If we think of volcanoes as mountain builders, then glaciers are mountain remodelers. This lone rock pays tribute to the rearranging forces of glaciers. Glaciers carve, grind, and excavate mountains in ways that geologists easily recognize. This huge rock is called glacial erratic — a boulder out of context.
Notice the smooth surface of the rock at your feet. This rock was worn by the friction of a glacier that moved over it about 18,000 years ago. The lone boulder, which is of a younger rock type than the surface rock, was carried and dropped here by the same glacier. As the glacier formed and flowed from Bumpass Mountain behind you, it plucked the boulder from the mountain's side and engulfed the rock into the ice mass. Gravity moved the ice mass downslope over the surface rock. By the time the boulder reached this location, the glacier melted and set the rock at rest here.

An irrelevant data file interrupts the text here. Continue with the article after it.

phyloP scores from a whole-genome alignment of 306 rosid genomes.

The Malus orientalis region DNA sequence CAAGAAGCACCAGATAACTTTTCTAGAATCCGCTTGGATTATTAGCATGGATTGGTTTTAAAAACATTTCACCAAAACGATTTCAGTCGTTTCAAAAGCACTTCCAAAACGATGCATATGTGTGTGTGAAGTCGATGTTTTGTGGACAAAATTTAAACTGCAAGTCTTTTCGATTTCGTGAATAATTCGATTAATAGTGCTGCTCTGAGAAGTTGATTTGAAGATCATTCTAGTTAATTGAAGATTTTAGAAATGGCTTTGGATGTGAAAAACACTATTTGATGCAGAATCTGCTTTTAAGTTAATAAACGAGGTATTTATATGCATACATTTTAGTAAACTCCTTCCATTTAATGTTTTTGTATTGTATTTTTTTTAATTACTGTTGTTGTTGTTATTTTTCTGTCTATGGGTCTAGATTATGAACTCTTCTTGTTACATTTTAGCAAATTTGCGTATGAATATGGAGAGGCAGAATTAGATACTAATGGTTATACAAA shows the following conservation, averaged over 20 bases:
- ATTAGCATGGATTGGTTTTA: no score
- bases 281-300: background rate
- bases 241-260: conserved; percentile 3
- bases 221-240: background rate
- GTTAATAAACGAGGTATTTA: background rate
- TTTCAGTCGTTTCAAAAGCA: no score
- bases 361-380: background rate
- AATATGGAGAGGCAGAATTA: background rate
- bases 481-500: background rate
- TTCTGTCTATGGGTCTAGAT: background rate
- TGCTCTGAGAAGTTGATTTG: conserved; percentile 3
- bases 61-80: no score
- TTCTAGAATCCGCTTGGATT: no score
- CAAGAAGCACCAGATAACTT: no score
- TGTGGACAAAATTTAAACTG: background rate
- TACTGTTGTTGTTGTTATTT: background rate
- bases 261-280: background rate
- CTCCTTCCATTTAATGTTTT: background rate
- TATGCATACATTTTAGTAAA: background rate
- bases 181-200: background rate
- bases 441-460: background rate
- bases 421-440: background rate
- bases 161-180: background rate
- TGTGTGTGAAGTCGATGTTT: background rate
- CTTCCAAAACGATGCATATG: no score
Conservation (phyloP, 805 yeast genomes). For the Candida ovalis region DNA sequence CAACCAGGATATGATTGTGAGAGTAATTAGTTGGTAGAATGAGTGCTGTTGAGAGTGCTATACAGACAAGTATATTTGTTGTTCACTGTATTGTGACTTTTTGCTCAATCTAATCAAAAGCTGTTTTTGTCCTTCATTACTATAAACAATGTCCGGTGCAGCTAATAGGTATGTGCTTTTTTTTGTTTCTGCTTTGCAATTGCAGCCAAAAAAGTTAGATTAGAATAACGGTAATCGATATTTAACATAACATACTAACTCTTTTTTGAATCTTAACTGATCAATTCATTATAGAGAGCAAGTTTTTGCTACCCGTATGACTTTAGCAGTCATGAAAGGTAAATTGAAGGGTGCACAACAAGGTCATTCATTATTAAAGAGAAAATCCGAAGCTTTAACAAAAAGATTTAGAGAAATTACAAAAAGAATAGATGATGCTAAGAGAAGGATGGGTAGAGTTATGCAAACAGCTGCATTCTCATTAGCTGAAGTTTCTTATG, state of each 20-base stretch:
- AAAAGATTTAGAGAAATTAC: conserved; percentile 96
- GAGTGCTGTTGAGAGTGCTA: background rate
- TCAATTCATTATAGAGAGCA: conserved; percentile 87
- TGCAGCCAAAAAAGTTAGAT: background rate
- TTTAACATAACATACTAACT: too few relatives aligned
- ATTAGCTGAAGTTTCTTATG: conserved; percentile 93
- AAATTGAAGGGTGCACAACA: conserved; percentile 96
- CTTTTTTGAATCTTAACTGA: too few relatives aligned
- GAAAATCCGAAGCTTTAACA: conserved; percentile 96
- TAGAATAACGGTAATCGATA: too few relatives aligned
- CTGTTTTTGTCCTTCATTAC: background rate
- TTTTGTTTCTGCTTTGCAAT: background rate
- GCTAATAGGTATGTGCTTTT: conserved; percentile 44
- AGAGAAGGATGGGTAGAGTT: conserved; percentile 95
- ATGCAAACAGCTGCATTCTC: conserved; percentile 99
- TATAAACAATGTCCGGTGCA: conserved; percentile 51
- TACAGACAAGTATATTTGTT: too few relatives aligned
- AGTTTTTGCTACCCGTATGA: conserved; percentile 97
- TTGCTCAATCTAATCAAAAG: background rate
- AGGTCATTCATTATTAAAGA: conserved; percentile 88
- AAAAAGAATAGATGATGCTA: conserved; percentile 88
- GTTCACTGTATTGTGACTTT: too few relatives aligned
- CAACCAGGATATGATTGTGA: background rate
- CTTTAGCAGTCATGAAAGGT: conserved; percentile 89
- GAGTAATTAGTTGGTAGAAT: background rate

The scratched and polished appearance of the surface rocks at the edge of the parking lot attest to the action of glaciers. The direction of the scratches indicate the path the ice mass followed.